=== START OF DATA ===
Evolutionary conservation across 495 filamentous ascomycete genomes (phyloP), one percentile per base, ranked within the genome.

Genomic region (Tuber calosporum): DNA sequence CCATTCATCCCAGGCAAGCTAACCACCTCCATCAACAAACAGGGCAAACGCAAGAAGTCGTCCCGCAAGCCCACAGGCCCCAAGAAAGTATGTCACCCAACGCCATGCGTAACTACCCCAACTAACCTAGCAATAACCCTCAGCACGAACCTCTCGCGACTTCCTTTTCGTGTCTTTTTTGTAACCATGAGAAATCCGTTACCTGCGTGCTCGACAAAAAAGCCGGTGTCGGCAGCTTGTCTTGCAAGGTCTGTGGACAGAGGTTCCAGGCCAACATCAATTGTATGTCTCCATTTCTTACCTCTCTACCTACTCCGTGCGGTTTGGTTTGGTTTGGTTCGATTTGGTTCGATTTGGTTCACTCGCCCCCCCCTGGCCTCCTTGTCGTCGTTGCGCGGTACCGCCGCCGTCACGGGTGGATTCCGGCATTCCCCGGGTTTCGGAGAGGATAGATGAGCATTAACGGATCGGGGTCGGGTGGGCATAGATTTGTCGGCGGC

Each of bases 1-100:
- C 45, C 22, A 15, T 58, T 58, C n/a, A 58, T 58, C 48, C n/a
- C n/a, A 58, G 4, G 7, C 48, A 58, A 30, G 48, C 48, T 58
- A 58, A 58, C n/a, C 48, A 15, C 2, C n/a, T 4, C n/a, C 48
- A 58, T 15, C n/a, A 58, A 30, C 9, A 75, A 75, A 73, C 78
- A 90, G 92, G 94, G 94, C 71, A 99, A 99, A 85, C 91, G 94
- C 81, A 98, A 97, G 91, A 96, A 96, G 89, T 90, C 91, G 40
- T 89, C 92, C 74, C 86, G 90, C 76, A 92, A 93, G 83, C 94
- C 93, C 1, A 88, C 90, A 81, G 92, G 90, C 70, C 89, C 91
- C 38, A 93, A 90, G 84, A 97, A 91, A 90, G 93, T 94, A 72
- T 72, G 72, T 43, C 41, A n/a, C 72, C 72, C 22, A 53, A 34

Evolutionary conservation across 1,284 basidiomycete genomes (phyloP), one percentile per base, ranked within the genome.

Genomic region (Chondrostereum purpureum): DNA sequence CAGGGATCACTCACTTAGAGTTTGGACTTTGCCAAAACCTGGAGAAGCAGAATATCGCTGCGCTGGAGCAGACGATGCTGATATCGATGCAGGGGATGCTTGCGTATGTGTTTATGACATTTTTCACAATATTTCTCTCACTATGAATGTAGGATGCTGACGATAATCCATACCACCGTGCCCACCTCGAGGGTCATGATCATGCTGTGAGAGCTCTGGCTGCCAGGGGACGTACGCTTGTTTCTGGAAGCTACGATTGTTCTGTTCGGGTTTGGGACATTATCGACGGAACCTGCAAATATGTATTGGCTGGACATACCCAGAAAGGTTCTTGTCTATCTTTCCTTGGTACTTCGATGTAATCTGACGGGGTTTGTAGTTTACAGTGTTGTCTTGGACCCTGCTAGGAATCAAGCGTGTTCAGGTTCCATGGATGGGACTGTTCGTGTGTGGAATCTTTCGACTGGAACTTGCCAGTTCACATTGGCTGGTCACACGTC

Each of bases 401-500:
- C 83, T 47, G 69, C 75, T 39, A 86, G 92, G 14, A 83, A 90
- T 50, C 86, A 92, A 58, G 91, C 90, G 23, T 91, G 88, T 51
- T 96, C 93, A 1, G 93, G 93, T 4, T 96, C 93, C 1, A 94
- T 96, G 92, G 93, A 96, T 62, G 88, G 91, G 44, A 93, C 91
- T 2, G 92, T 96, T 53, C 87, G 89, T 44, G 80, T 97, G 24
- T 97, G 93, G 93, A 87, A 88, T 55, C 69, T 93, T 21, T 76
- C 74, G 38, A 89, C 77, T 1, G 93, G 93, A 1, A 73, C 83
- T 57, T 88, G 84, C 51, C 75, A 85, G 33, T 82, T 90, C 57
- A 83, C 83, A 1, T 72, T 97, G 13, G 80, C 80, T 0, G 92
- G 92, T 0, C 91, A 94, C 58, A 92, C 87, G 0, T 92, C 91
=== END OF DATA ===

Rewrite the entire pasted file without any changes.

Evolutionary conservation across 495 filamentous ascomycete genomes (phyloP), one percentile per base, ranked within the genome.

Genomic region (Tuber calosporum): DNA sequence CCATTCATCCCAGGCAAGCTAACCACCTCCATCAACAAACAGGGCAAACGCAAGAAGTCGTCCCGCAAGCCCACAGGCCCCAAGAAAGTATGTCACCCAACGCCATGCGTAACTACCCCAACTAACCTAGCAATAACCCTCAGCACGAACCTCTCGCGACTTCCTTTTCGTGTCTTTTTTGTAACCATGAGAAATCCGTTACCTGCGTGCTCGACAAAAAAGCCGGTGTCGGCAGCTTGTCTTGCAAGGTCTGTGGACAGAGGTTCCAGGCCAACATCAATTGTATGTCTCCATTTCTTACCTCTCTACCTACTCCGTGCGGTTTGGTTTGGTTTGGTTCGATTTGGTTCGATTTGGTTCACTCGCCCCCCCCTGGCCTCCTTGTCGTCGTTGCGCGGTACCGCCGCCGTCACGGGTGGATTCCGGCATTCCCCGGGTTTCGGAGAGGATAGATGAGCATTAACGGATCGGGGTCGGGTGGGCATAGATTTGTCGGCGGC

Each of bases 1-100:
- C 45, C 22, A 15, T 58, T 58, C n/a, A 58, T 58, C 48, C n/a
- C n/a, A 58, G 4, G 7, C 48, A 58, A 30, G 48, C 48, T 58
- A 58, A 58, C n/a, C 48, A 15, C 2, C n/a, T 4, C n/a, C 48
- A 58, T 15, C n/a, A 58, A 30, C 9, A 75, A 75, A 73, C 78
- A 90, G 92, G 94, G 94, C 71, A 99, A 99, A 85, C 91, G 94
- C 81, A 98, A 97, G 91, A 96, A 96, G 89, T 90, C 91, G 40
- T 89, C 92, C 74, C 86, G 90, C 76, A 92, A 93, G 83, C 94
- C 93, C 1, A 88, C 90, A 81, G 92, G 90, C 70, C 89, C 91
- C 38, A 93, A 90, G 84, A 97, A 91, A 90, G 93, T 94, A 72
- T 72, G 72, T 43, C 41, A n/a, C 72, C 72, C 22, A 53, A 34

Evolutionary conservation across 1,284 basidiomycete genomes (phyloP), one percentile per base, ranked within the genome.

Genomic region (Chondrostereum purpureum): DNA sequence CAGGGATCACTCACTTAGAGTTTGGACTTTGCCAAAACCTGGAGAAGCAGAATATCGCTGCGCTGGAGCAGACGATGCTGATATCGATGCAGGGGATGCTTGCGTATGTGTTTATGACATTTTTCACAATATTTCTCTCACTATGAATGTAGGATGCTGACGATAATCCATACCACCGTGCCCACCTCGAGGGTCATGATCATGCTGTGAGAGCTCTGGCTGCCAGGGGACGTACGCTTGTTTCTGGAAGCTACGATTGTTCTGTTCGGGTTTGGGACATTATCGACGGAACCTGCAAATATGTATTGGCTGGACATACCCAGAAAGGTTCTTGTCTATCTTTCCTTGGTACTTCGATGTAATCTGACGGGGTTTGTAGTTTACAGTGTTGTCTTGGACCCTGCTAGGAATCAAGCGTGTTCAGGTTCCATGGATGGGACTGTTCGTGTGTGGAATCTTTCGACTGGAACTTGCCAGTTCACATTGGCTGGTCACACGTC

Each of bases 401-500:
- C 83, T 47, G 69, C 75, T 39, A 86, G 92, G 14, A 83, A 90
- T 50, C 86, A 92, A 58, G 91, C 90, G 23, T 91, G 88, T 51
- T 96, C 93, A 1, G 93, G 93, T 4, T 96, C 93, C 1, A 94
- T 96, G 92, G 93, A 96, T 62, G 88, G 91, G 44, A 93, C 91
- T 2, G 92, T 96, T 53, C 87, G 89, T 44, G 80, T 97, G 24
- T 97, G 93, G 93, A 87, A 88, T 55, C 69, T 93, T 21, T 76
- C 74, G 38, A 89, C 77, T 1, G 93, G 93, A 1, A 73, C 83
- T 57, T 88, G 84, C 51, C 75, A 85, G 33, T 82, T 90, C 57
- A 83, C 83, A 1, T 72, T 97, G 13, G 80, C 80, T 0, G 92
- G 92, T 0, C 91, A 94, C 58, A 92, C 87, G 0, T 92, C 91